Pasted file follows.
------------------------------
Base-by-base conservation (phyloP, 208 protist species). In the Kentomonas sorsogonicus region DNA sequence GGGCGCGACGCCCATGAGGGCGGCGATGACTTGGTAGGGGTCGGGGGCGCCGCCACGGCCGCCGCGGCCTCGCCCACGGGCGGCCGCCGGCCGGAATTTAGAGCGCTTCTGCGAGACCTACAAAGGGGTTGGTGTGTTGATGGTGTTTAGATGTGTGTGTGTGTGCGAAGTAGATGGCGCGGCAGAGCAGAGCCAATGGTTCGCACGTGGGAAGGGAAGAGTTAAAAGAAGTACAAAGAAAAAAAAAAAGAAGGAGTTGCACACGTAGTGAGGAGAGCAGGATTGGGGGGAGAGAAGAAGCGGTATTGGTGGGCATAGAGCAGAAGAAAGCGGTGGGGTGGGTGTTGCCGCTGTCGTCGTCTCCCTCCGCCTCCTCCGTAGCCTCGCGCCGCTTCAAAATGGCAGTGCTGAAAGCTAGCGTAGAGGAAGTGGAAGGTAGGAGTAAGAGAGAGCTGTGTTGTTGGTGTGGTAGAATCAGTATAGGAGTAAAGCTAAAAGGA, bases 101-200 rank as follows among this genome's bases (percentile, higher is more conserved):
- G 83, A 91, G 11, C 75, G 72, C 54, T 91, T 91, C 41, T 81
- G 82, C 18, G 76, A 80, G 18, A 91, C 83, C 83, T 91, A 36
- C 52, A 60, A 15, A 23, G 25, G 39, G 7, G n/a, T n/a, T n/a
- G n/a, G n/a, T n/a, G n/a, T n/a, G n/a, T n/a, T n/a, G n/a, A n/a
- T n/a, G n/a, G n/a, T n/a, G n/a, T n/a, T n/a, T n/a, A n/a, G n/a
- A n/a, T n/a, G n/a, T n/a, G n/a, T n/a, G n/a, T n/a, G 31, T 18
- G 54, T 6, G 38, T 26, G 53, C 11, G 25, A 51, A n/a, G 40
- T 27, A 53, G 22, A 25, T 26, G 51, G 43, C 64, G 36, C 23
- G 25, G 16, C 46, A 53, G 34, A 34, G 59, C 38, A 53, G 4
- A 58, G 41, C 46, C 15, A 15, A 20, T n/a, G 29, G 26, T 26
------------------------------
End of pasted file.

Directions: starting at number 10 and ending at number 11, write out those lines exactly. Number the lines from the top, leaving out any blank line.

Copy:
- G 25, G 16, C 46, A 53, G 34, A 34, G 59, C 38, A 53, G 4
- A 58, G 41, C 46, C 15, A 15, A 20, T n/a, G 29, G 26, T 26